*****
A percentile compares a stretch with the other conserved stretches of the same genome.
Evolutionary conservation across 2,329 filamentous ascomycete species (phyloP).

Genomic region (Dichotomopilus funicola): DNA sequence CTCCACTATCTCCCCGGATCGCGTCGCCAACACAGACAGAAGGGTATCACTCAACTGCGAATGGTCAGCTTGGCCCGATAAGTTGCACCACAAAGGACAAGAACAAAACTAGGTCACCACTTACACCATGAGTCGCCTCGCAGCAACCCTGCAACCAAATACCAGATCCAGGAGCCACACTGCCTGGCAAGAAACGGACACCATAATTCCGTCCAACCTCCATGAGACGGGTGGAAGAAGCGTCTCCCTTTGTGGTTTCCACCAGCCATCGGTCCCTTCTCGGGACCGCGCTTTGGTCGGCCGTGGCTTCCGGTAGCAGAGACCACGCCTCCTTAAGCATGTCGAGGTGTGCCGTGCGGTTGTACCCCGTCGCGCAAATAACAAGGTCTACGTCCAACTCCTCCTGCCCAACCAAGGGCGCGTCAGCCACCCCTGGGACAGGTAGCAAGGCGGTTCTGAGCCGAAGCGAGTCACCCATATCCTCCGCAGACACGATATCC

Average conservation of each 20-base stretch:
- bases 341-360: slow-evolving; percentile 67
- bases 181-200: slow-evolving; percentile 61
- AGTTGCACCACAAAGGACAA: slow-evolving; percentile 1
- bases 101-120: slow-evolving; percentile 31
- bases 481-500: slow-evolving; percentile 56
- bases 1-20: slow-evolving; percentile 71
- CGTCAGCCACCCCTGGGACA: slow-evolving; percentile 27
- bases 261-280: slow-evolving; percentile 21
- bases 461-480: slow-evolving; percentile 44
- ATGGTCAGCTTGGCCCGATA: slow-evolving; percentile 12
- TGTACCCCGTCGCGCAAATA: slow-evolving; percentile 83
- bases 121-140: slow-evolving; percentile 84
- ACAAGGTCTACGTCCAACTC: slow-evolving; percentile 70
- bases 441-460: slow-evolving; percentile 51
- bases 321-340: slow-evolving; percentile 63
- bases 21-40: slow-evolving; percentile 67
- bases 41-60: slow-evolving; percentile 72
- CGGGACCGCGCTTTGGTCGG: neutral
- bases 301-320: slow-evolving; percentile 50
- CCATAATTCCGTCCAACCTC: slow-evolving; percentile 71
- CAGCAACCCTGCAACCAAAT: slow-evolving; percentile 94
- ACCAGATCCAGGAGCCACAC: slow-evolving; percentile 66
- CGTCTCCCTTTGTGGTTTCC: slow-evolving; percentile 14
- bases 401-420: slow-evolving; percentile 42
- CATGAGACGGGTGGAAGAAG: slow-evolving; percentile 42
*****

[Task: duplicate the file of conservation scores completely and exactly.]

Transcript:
A percentile compares a stretch with the other conserved stretches of the same genome.
Evolutionary conservation across 2,329 filamentous ascomycete species (phyloP).

Genomic region (Dichotomopilus funicola): DNA sequence CTCCACTATCTCCCCGGATCGCGTCGCCAACACAGACAGAAGGGTATCACTCAACTGCGAATGGTCAGCTTGGCCCGATAAGTTGCACCACAAAGGACAAGAACAAAACTAGGTCACCACTTACACCATGAGTCGCCTCGCAGCAACCCTGCAACCAAATACCAGATCCAGGAGCCACACTGCCTGGCAAGAAACGGACACCATAATTCCGTCCAACCTCCATGAGACGGGTGGAAGAAGCGTCTCCCTTTGTGGTTTCCACCAGCCATCGGTCCCTTCTCGGGACCGCGCTTTGGTCGGCCGTGGCTTCCGGTAGCAGAGACCACGCCTCCTTAAGCATGTCGAGGTGTGCCGTGCGGTTGTACCCCGTCGCGCAAATAACAAGGTCTACGTCCAACTCCTCCTGCCCAACCAAGGGCGCGTCAGCCACCCCTGGGACAGGTAGCAAGGCGGTTCTGAGCCGAAGCGAGTCACCCATATCCTCCGCAGACACGATATCC

Average conservation of each 20-base stretch:
- bases 341-360: slow-evolving; percentile 67
- bases 181-200: slow-evolving; percentile 61
- AGTTGCACCACAAAGGACAA: slow-evolving; percentile 1
- bases 101-120: slow-evolving; percentile 31
- bases 481-500: slow-evolving; percentile 56
- bases 1-20: slow-evolving; percentile 71
- CGTCAGCCACCCCTGGGACA: slow-evolving; percentile 27
- bases 261-280: slow-evolving; percentile 21
- bases 461-480: slow-evolving; percentile 44
- ATGGTCAGCTTGGCCCGATA: slow-evolving; percentile 12
- TGTACCCCGTCGCGCAAATA: slow-evolving; percentile 83
- bases 121-140: slow-evolving; percentile 84
- ACAAGGTCTACGTCCAACTC: slow-evolving; percentile 70
- bases 441-460: slow-evolving; percentile 51
- bases 321-340: slow-evolving; percentile 63
- bases 21-40: slow-evolving; percentile 67
- bases 41-60: slow-evolving; percentile 72
- CGGGACCGCGCTTTGGTCGG: neutral
- bases 301-320: slow-evolving; percentile 50
- CCATAATTCCGTCCAACCTC: slow-evolving; percentile 71
- CAGCAACCCTGCAACCAAAT: slow-evolving; percentile 94
- ACCAGATCCAGGAGCCACAC: slow-evolving; percentile 66
- CGTCTCCCTTTGTGGTTTCC: slow-evolving; percentile 14
- bases 401-420: slow-evolving; percentile 42
- CATGAGACGGGTGGAAGAAG: slow-evolving; percentile 42